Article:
Wednesday, April 28, 2010

Run From the Border: Michigan-Ohio Border to Jonesville on the NCT

9:00PM, embers are glowing, the stream is gurgling, people are settling down for bed as the sky edges into complete darkness - or as complete as it can get in southern Michigan near Waldron. We are encamped near Lake Number 8 (I kid you not that is the name of the lake) after having completed about 16.5 miles of hiking along the North Country Trail and surrounds starting out at the Ohio-Michigan border and fetching up here. It has been a long tiring rewarding day.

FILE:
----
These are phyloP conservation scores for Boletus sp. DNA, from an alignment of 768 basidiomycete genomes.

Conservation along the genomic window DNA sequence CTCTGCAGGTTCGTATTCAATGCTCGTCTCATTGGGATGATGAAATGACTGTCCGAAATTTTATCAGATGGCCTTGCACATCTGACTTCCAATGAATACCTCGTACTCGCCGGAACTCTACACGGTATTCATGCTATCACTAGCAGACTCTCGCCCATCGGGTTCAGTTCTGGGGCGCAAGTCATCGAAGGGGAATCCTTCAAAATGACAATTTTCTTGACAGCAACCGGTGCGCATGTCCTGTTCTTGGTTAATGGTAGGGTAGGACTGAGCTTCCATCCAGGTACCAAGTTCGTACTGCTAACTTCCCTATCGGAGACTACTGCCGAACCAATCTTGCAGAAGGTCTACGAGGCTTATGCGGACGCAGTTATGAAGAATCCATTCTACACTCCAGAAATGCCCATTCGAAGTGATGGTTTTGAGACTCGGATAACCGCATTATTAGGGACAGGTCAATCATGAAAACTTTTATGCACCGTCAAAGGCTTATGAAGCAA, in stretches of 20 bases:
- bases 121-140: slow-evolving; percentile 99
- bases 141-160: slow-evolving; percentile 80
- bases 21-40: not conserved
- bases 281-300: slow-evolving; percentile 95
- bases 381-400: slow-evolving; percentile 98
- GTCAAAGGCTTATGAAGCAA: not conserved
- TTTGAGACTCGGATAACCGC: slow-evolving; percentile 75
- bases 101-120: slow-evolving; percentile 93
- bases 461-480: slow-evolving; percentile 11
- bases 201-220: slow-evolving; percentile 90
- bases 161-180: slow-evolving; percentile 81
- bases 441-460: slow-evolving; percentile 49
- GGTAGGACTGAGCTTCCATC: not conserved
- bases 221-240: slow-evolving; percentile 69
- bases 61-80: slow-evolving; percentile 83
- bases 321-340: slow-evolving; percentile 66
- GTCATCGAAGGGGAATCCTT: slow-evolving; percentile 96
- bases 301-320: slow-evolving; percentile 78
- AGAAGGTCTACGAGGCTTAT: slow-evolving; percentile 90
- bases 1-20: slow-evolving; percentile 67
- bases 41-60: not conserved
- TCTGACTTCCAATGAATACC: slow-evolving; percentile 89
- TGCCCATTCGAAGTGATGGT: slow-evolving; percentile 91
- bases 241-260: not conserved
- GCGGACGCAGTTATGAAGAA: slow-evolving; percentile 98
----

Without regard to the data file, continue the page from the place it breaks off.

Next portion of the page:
The North Country Trail (NCT) winds its way from New York to North Dakota spanning over 4,000 miles. It hasn't achieved the cachet of the other long distances trails like the Appalachian , Pacific Crest, or Continental Divide Trails. Perhaps it will someday but I would not be surprised if that day never really arrives. The NCT spends hundreds of miles traveling through wilderness areas and between sparsely populated places especially in places like Michigan's Upper Peninsula. But it also travels through rural countryside using paved paths, dirt roads, two lane paved roads, and hiking paths. The trail does't have the grandeur, at least not the obvious grandeur, that is afforded a hiker traveling through mountains blessed with big vistas. But that does not mean the NCT lacks for things to see you just have to look in a different way and at different things. We would get a good chance to do this today as we walked the small roads near the border of Ohio. Once you leave the paved road and start your walk along the dirt lanes vehicle traffic almost disappears. It becomes much easier to look at the farms you are walking by. Who has left last year's corn in, who is letting fields go fallow, who is raising cows or chicken or pigs? Who really cares about how their classic rich ruby red barn looks good and who is willing to let that lovely deep red fade to rust? Which of these buildings has been here for hundreds of years and which are new? You can soak all that in as you stroll on past through the heartland of farm country. At the same time you might ponder if any off-their-rocker types of people are around. We are, after all, hiking in Hillsdale county which was the home of the Hutaree militia. But those thoughts never really gain much purchase.